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THE OPPORTUNISTS

Ironically, the question of who is getting into big tech today is extremely easy to answer and breaks down into 3 categories starting with the sellouts. The people who have their eye on the ball for increasing status, job title, and compensation. 


And I want to note that I’m not criticizing these people by any means. They’re just looking out for themselves as they should be. Moreover, these people are more than qualified for these roles as they’re just as smart as the OG superstars. 


That’s why they were able to crush the interviews and get in but their intentions are far different. They’re less interested in using their skills to build the best products and are more interested in using their skills to maximize career progression and compensation. 


A good example of such an employee is quant engineers. If you’re not familiar with quant engineers, their jobs are to use their extensive knowledge in applied mathematics, data models, algorithms, statistics, and calculus to create software that can trade the financial markets. 


Essentially, quant engineers are creating insane algorithms and software just so that financial firms can regularly skim 0.5% on natural gas futures or a few cents on bid-ask spreads. Obviously, rather monotonous soul-draining work but it pays extremely well. 


After all, making 0.5% on a billion-dollar natural gas position adds up to $5 million in profit for every single trade. And it seems that FAANG companies are heading in the exact same direction, especially as they keep pulling back from moonshot projects. 


Eventually, all that’s left are monotonous maintenance and refinement jobs that only appeal to people who are really only in it for the paycheck, but at least these candidates are highly qualified. The same cannot be said about our next category of opportunists which are the game players. 


These people don’t necessarily have strong engineering backgrounds or a passion for tech. They’re often stuck in a corporate job that pays alright or even a low-paying job that they’re stuck in, but what they do have is a massive amount of drive to change their situation. 


And that’s when they hear about all these people in big tech earning massive salaries straight out of college with very little experience. Naturally, they decide to make the switch, but their strategy usually has less to do with learning the skills required for the job and more about learning the skills required for the interviews. 


You know, grinding out leet code problems, crafting compelling stores to tell hiring managers, networking with as many people as possible, and just playing the game in general. Honestly, this strategy is way more effective than just being a good engineer. 


This is why a lot of great engineers are never able to break into FAANG. They’re just not able to sell themselves as well. But while this is a phenomenal strategy to get in the door, the effectiveness of these individuals once they get in the door is a lot more questionable. 


I mean, how much does solving leet code problems really translate into building highly scalable solutions or new innovative products? Likely not that much, but at least, these guys are largely here by choice which cannot be said about our last category of opportunists which are the groomed.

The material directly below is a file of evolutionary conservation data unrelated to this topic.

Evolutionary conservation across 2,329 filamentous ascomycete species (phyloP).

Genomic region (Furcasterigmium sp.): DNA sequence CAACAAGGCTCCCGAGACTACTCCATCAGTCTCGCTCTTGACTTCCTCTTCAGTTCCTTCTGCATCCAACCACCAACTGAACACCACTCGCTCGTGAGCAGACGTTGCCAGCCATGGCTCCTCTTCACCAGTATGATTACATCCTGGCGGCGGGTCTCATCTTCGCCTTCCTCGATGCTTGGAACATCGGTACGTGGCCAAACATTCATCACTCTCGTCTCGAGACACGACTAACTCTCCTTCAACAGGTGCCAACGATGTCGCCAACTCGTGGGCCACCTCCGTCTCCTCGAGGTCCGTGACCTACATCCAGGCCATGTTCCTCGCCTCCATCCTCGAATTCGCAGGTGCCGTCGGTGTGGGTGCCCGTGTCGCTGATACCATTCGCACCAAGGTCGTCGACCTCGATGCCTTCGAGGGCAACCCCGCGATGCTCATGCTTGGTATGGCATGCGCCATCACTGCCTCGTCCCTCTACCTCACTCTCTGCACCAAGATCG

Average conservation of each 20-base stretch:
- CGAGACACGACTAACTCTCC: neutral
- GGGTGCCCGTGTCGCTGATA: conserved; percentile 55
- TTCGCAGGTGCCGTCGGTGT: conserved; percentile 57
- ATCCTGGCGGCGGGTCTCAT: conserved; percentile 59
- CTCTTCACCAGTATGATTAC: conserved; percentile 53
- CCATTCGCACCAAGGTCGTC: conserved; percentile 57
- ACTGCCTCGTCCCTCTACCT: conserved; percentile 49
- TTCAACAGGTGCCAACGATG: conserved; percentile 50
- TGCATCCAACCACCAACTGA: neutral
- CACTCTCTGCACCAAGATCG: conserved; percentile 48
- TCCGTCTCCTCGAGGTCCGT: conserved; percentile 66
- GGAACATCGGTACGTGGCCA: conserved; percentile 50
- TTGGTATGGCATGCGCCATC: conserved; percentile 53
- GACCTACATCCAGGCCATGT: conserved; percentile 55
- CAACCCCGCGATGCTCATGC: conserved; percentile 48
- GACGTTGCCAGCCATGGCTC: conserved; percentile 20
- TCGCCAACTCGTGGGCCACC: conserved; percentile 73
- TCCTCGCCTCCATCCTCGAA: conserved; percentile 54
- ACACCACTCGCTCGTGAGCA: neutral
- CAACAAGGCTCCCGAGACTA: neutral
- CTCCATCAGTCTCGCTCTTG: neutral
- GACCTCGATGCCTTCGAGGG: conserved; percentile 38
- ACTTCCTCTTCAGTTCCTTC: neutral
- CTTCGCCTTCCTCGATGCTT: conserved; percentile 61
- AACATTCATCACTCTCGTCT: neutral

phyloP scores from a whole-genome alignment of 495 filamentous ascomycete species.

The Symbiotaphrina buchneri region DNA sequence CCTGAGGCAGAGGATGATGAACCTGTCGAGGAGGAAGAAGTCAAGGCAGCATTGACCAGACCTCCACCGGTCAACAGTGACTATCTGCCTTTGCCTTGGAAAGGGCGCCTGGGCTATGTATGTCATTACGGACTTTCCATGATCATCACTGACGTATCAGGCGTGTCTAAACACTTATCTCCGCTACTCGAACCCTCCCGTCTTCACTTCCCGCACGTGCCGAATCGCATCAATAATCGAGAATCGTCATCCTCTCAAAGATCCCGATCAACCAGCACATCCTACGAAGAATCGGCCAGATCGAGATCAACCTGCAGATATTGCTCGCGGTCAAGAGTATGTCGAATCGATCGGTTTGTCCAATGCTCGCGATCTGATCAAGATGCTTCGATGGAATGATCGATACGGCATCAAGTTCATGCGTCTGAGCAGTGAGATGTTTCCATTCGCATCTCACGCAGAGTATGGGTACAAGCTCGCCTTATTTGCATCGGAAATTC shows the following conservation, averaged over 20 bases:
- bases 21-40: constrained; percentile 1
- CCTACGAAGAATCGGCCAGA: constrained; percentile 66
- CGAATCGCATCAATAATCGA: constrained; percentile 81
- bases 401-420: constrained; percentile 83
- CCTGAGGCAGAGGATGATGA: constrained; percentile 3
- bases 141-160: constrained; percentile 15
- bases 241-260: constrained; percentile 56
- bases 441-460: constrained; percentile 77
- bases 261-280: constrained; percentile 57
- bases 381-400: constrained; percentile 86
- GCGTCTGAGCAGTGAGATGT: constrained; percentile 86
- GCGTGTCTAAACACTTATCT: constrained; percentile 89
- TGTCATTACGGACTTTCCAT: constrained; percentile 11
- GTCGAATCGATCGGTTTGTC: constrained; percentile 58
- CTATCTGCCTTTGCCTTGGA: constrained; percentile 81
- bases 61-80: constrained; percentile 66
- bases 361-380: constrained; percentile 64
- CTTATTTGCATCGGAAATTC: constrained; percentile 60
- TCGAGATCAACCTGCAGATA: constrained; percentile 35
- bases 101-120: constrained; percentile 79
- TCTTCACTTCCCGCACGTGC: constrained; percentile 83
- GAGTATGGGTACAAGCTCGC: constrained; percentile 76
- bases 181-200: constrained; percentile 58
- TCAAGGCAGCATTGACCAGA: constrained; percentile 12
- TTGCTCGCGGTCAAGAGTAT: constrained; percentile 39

Now, I don’t want to throw shade at Asians but this is extremely common within the Asian community. Basically, starting from age 5, parents will push them to join a bunch of STEM-related ECs, coding camps, and take a bunch of CS classes. 


This way, by the time the kid is 18, regardless of interest, they’re pretty good at coding. From there, they’ll usually attend a top public university if not an Ivy League school where they major in CS before they crack their way into FAANG. 


Putting the whole ethics of all of these aside, this doesn’t exactly lead to the healthiest workforce. You basically end up with hundreds of thousands if not millions of sellouts, game players, and groomed individuals across which brings us to the question of: What Happens Next? 



THE REPERCUSSIONS

How exactly each of these groups got here The Repercussions are vastly different but they tend to end up having very similar individualistic motivations. Job security, maximum pay, and promotions which again are not bad goals to have. 


They’re just not all that great for the company itself. This sort of environment is what leads to entrenched workforces with nothing but office politics. Much of these employees’ efforts don’t go into creating the best products or efficiencies possible. 


Rather, they go into outperforming their teammates and pandering to their bosses even if that doesn't lead to the best results for the company. The reality is that most of these guys don’t give a hoot in hell about the company other than the status that it gives them and the growing stock price. 


In terms of actually serving their users and customers, a lot of them couldn’t care less. In fact, many of them don’t know how their role is even linked with the end user. Most people would hate such a work environment, but these guys thrive in this environment. 


Many of them have been dealing with such environments for their entire careers and by the time they’re in their 40s and 50s, they’re masters of managing politics and getting exactly what they want. This is how you end up with tech leaders who have no formal tech background. 


Oftentimes, they’re from the marketing department or finance department. Their playbook is usually just infinitely cutting costs and increasing efficiencies, but this can only take these companies so far as they veer further and further away from what initially made them successful. 


And soon enough, you end up with your next generation of Intels, Ciscos, and IBMs. Meanwhile, the superstars who made FAANG into what it was moved onto up-and-coming companies with promising tech and helped scale these companies to new leagues far beyond what the previous generation was able to achieve and the cycle repeats all over again.